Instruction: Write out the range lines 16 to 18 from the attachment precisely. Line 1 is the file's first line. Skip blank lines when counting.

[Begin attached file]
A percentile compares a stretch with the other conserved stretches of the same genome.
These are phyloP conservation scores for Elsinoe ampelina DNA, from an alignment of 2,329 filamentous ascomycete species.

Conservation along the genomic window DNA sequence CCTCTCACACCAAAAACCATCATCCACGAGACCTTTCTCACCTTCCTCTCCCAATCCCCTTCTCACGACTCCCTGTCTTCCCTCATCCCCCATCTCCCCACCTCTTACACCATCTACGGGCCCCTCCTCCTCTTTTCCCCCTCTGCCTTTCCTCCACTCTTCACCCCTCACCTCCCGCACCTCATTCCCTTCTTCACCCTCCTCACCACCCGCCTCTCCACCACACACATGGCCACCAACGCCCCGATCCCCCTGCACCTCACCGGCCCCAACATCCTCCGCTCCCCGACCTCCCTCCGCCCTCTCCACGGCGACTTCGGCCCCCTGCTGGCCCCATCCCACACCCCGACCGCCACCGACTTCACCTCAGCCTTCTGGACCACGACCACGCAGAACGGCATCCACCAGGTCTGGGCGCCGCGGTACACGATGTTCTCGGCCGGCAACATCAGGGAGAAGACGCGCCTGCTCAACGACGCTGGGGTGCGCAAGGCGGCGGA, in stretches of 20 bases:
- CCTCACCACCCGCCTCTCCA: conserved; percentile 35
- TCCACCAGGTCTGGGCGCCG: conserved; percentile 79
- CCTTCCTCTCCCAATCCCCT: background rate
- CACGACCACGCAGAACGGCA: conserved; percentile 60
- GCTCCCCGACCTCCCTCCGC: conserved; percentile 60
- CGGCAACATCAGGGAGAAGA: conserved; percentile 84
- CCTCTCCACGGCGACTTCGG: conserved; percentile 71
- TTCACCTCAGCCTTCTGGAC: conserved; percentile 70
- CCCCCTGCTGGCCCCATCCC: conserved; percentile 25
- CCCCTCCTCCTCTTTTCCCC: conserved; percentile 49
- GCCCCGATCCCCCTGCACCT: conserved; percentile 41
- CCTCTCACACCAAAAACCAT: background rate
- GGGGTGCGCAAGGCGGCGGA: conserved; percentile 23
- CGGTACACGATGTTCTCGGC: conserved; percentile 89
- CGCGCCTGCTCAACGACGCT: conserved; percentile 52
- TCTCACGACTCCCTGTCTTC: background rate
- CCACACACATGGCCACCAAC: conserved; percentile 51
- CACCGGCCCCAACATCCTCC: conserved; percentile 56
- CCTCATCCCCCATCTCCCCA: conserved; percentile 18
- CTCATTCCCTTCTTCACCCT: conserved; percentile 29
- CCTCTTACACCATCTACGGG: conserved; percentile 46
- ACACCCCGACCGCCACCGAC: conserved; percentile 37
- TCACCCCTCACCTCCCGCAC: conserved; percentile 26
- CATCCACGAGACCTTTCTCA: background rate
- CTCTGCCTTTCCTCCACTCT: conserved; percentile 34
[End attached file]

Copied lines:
- GGGGTGCGCAAGGCGGCGGA: conserved; percentile 23
- CGGTACACGATGTTCTCGGC: conserved; percentile 89
- CGCGCCTGCTCAACGACGCT: conserved; percentile 52